REVISED UNIVERSITY OF IDAHO FERTILITY GUIDELINES FOR SUGARBEETS
Jeff Stark, Christi Falen, and Terry Tindall
The Cooperative Fertilizer Evaluation Program (CFEP) has been in operation since the 1993 growing season. During the period from 1993 to 1997, 46 on-farm fertilizer research trials for sugarbeets were conducted. There were 8 trials in western Idaho, 22 trials in Magic Valley, and 8 trials in southeastern Idaho. These trials involved the cooperative efforts of growers, sugar, and fertilizer company fieldmen, consultants, and University of Idaho research and extension personnel. In addition, a number of recent studies conducted by University of Idaho researchers have also provided data on sugarbeet nutrient management.
As a result of these combined efforts, we now have a greatly expanded database on sugarbeet nutrient management for Idaho, particularly in terms of on-farm testing of fertilizer responses. About three-fourths of the projects (37 trials) evaluated sugarbeet response to nitrogen, while the remainder evaluated phosphorus and potassium responses. Because of the large number of tests evaluating nitrogen, there is a high degree of confidence in the nitrogen guidelines. However, there may be future refinements made to the phosphorus and potassium recommendations as additional studies are conducted.
During 1997, information produced from these trials was analyzed and summarized. The results were recently used to develop revised University of Idaho recommendations for N, P, and K fertilization of sugarbeets. The nitrogen fertilizer recommendations (Table 1) reflect appropriate fertilizer rates for well managed, commercial sugarbeet fields and are based on typical levels of nitrogen use efficiency, nitrogen mineralization, and soil nitrogen variability observed in growers fields. The recommended N rates are based on yield goal, soil test inorganic N in the top two feet, and previous crop. Soil test N is calculated by adding the soil test value (ppm) of nitrate-N (NO3-N) for the first foot of soil to that for ammonium-N (NH4-N), and then adding the resulting value to the sum of NO3-N plus NH4-N for the second foot. Following grain, the N recommendation is increased by 15 lb N/acre per ton of straw residue returned to the soil up to a total of 50 lb N/acre. Following row crops such as beans or potatoes, no adjustment in the N recommendation is required. The N fertilizer rates that produced the highest estimated recoverable sugar yields in the various CFEP trials were highly correlated (r=0.91) with the recommended N rates from the revised fertilizer guide (Figure 1).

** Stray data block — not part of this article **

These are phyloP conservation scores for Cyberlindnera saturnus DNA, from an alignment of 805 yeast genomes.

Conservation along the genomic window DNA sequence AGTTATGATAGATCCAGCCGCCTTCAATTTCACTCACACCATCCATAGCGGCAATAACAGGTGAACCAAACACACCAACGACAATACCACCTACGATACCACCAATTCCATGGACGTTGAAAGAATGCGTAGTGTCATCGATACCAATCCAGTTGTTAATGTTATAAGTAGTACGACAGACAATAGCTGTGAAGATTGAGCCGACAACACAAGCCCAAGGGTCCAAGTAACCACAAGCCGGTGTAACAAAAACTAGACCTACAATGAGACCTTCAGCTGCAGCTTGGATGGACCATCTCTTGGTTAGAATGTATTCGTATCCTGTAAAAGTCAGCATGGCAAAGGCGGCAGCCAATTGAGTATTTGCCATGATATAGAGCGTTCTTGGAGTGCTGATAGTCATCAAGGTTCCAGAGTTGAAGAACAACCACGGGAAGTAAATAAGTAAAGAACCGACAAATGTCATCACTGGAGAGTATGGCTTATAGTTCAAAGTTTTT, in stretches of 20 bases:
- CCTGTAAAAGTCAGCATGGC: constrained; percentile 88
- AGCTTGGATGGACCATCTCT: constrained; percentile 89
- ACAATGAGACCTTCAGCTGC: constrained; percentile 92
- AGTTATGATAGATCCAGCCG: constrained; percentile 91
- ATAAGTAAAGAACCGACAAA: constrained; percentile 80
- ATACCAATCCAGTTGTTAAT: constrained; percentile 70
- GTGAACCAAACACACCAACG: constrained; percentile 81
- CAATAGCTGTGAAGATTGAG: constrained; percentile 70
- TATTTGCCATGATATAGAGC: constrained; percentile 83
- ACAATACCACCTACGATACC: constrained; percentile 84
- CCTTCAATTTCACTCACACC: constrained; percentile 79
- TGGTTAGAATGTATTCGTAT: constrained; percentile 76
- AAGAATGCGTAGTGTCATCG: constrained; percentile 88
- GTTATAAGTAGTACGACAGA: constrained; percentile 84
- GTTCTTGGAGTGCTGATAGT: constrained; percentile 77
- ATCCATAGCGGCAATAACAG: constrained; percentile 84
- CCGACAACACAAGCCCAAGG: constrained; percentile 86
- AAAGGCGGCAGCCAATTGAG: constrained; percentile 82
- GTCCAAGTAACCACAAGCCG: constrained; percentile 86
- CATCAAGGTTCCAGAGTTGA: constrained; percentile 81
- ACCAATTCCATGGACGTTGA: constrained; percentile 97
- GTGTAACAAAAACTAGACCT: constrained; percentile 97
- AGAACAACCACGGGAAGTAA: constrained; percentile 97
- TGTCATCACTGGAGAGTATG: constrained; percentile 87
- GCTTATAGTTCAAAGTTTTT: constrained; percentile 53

Split N applications often increase nitrogen use efficiency, sugarbeet tonnage, and sugar production. Research conducted at the Kimberly R&E Center during 1992-94 showed that split N fertilization generally increased estimated recoverable sugar and net economic return/acre compared to applying all N preplant. However, growers need to avoid applying significant amounts of N late in the growing season, which can stimulate top growth at the expense of sugar production.
Phosphorus and potassium recommendations are presented in Table 2 and Table 3. Recommended phosphorus rates are based on soil test P values, obtained from sodium bicarbonate extraction, and percent free lime in the soil. The lime adjustment is made to account for the reduced P availability resulting from P tie-up by free lime. Potassium recommendations are based on soil test potassium concentrations. Additional CFEP trials will be conducted during 1998 and 1999 to increase the database on sugarbeet response to phosphorus and potassium.
The cooperative efforts of the Idaho sugarbeet growers, fertilizer company fieldmen, crop consultants, and the University of Idaho coordinated through the CFEP program, have contributed greatly to the nutrient management database for sugarbeets. The revised recommendations have been shown to be highly effective in providing appropriate recommendations for maximizing sugarbeet yield, recoverable sugars, and net economic return to growers.